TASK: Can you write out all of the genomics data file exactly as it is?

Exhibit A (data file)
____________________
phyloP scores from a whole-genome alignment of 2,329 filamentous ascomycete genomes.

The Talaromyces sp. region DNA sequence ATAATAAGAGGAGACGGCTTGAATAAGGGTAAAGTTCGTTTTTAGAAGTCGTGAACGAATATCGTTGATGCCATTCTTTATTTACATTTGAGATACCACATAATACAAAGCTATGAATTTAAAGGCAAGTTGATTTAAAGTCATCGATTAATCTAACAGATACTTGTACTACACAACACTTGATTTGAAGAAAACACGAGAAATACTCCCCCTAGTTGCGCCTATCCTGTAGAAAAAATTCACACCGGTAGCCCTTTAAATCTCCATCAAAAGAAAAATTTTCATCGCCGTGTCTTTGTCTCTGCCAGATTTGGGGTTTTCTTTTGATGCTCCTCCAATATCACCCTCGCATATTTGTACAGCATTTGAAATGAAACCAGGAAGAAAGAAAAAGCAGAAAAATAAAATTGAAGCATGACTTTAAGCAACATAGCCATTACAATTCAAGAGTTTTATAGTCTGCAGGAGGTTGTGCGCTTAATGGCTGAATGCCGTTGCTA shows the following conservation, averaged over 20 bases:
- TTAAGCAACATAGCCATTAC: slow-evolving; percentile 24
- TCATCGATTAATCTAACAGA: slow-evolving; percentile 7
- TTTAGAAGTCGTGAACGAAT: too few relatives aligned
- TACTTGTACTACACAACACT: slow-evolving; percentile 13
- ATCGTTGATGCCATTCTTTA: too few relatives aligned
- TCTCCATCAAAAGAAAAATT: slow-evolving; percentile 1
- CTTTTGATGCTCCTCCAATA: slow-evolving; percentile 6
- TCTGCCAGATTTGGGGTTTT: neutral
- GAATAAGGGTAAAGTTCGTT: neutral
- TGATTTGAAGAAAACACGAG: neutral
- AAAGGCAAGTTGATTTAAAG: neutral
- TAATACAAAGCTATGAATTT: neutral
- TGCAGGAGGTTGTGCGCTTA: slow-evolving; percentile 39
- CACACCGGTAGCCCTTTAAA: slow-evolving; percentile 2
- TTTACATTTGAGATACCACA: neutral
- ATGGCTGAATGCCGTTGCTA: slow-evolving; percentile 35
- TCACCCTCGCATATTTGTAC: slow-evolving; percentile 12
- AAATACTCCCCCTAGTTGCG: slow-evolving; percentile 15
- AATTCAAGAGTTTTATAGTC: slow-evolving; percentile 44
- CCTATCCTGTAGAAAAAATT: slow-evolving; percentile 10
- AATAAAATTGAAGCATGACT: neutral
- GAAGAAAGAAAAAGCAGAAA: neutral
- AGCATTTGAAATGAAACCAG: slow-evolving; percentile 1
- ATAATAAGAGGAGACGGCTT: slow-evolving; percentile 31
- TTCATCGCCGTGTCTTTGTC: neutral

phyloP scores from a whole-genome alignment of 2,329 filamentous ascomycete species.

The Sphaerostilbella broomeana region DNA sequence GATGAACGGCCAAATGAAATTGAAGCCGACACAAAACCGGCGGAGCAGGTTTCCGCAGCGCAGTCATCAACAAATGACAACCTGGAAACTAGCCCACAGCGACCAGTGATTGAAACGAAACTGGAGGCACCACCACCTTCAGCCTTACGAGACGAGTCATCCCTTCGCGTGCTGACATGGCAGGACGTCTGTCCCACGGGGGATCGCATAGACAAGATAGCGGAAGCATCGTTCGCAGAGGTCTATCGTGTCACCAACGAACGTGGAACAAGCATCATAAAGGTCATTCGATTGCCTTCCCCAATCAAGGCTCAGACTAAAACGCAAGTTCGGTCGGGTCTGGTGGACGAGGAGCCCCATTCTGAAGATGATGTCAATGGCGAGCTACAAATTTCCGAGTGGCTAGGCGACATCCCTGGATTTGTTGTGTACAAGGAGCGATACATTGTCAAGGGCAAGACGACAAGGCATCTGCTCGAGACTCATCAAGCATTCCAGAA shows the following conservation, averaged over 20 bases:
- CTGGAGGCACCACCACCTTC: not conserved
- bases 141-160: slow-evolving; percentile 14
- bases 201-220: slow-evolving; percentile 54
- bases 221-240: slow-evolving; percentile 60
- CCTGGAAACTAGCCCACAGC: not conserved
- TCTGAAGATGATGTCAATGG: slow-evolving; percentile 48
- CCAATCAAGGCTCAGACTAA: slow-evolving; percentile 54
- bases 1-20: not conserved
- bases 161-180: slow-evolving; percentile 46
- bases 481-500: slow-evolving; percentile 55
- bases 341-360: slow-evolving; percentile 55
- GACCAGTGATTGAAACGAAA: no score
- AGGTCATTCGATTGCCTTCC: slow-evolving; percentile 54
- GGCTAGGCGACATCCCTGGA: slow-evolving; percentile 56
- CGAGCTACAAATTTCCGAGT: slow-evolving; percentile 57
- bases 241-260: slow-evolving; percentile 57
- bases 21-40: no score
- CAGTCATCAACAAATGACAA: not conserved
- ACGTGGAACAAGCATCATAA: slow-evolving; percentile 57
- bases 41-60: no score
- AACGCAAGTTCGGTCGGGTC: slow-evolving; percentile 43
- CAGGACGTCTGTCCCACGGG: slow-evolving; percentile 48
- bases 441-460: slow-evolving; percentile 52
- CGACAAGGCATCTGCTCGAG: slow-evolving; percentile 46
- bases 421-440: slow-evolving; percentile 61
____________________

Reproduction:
phyloP scores from a whole-genome alignment of 2,329 filamentous ascomycete genomes.

The Talaromyces sp. region DNA sequence ATAATAAGAGGAGACGGCTTGAATAAGGGTAAAGTTCGTTTTTAGAAGTCGTGAACGAATATCGTTGATGCCATTCTTTATTTACATTTGAGATACCACATAATACAAAGCTATGAATTTAAAGGCAAGTTGATTTAAAGTCATCGATTAATCTAACAGATACTTGTACTACACAACACTTGATTTGAAGAAAACACGAGAAATACTCCCCCTAGTTGCGCCTATCCTGTAGAAAAAATTCACACCGGTAGCCCTTTAAATCTCCATCAAAAGAAAAATTTTCATCGCCGTGTCTTTGTCTCTGCCAGATTTGGGGTTTTCTTTTGATGCTCCTCCAATATCACCCTCGCATATTTGTACAGCATTTGAAATGAAACCAGGAAGAAAGAAAAAGCAGAAAAATAAAATTGAAGCATGACTTTAAGCAACATAGCCATTACAATTCAAGAGTTTTATAGTCTGCAGGAGGTTGTGCGCTTAATGGCTGAATGCCGTTGCTA shows the following conservation, averaged over 20 bases:
- TTAAGCAACATAGCCATTAC: slow-evolving; percentile 24
- TCATCGATTAATCTAACAGA: slow-evolving; percentile 7
- TTTAGAAGTCGTGAACGAAT: too few relatives aligned
- TACTTGTACTACACAACACT: slow-evolving; percentile 13
- ATCGTTGATGCCATTCTTTA: too few relatives aligned
- TCTCCATCAAAAGAAAAATT: slow-evolving; percentile 1
- CTTTTGATGCTCCTCCAATA: slow-evolving; percentile 6
- TCTGCCAGATTTGGGGTTTT: neutral
- GAATAAGGGTAAAGTTCGTT: neutral
- TGATTTGAAGAAAACACGAG: neutral
- AAAGGCAAGTTGATTTAAAG: neutral
- TAATACAAAGCTATGAATTT: neutral
- TGCAGGAGGTTGTGCGCTTA: slow-evolving; percentile 39
- CACACCGGTAGCCCTTTAAA: slow-evolving; percentile 2
- TTTACATTTGAGATACCACA: neutral
- ATGGCTGAATGCCGTTGCTA: slow-evolving; percentile 35
- TCACCCTCGCATATTTGTAC: slow-evolving; percentile 12
- AAATACTCCCCCTAGTTGCG: slow-evolving; percentile 15
- AATTCAAGAGTTTTATAGTC: slow-evolving; percentile 44
- CCTATCCTGTAGAAAAAATT: slow-evolving; percentile 10
- AATAAAATTGAAGCATGACT: neutral
- GAAGAAAGAAAAAGCAGAAA: neutral
- AGCATTTGAAATGAAACCAG: slow-evolving; percentile 1
- ATAATAAGAGGAGACGGCTT: slow-evolving; percentile 31
- TTCATCGCCGTGTCTTTGTC: neutral

phyloP scores from a whole-genome alignment of 2,329 filamentous ascomycete species.

The Sphaerostilbella broomeana region DNA sequence GATGAACGGCCAAATGAAATTGAAGCCGACACAAAACCGGCGGAGCAGGTTTCCGCAGCGCAGTCATCAACAAATGACAACCTGGAAACTAGCCCACAGCGACCAGTGATTGAAACGAAACTGGAGGCACCACCACCTTCAGCCTTACGAGACGAGTCATCCCTTCGCGTGCTGACATGGCAGGACGTCTGTCCCACGGGGGATCGCATAGACAAGATAGCGGAAGCATCGTTCGCAGAGGTCTATCGTGTCACCAACGAACGTGGAACAAGCATCATAAAGGTCATTCGATTGCCTTCCCCAATCAAGGCTCAGACTAAAACGCAAGTTCGGTCGGGTCTGGTGGACGAGGAGCCCCATTCTGAAGATGATGTCAATGGCGAGCTACAAATTTCCGAGTGGCTAGGCGACATCCCTGGATTTGTTGTGTACAAGGAGCGATACATTGTCAAGGGCAAGACGACAAGGCATCTGCTCGAGACTCATCAAGCATTCCAGAA shows the following conservation, averaged over 20 bases:
- CTGGAGGCACCACCACCTTC: not conserved
- bases 141-160: slow-evolving; percentile 14
- bases 201-220: slow-evolving; percentile 54
- bases 221-240: slow-evolving; percentile 60
- CCTGGAAACTAGCCCACAGC: not conserved
- TCTGAAGATGATGTCAATGG: slow-evolving; percentile 48
- CCAATCAAGGCTCAGACTAA: slow-evolving; percentile 54
- bases 1-20: not conserved
- bases 161-180: slow-evolving; percentile 46
- bases 481-500: slow-evolving; percentile 55
- bases 341-360: slow-evolving; percentile 55
- GACCAGTGATTGAAACGAAA: no score
- AGGTCATTCGATTGCCTTCC: slow-evolving; percentile 54
- GGCTAGGCGACATCCCTGGA: slow-evolving; percentile 56
- CGAGCTACAAATTTCCGAGT: slow-evolving; percentile 57
- bases 241-260: slow-evolving; percentile 57
- bases 21-40: no score
- CAGTCATCAACAAATGACAA: not conserved
- ACGTGGAACAAGCATCATAA: slow-evolving; percentile 57
- bases 41-60: no score
- AACGCAAGTTCGGTCGGGTC: slow-evolving; percentile 43
- CAGGACGTCTGTCCCACGGG: slow-evolving; percentile 48
- bases 441-460: slow-evolving; percentile 52
- CGACAAGGCATCTGCTCGAG: slow-evolving; percentile 46
- bases 421-440: slow-evolving; percentile 61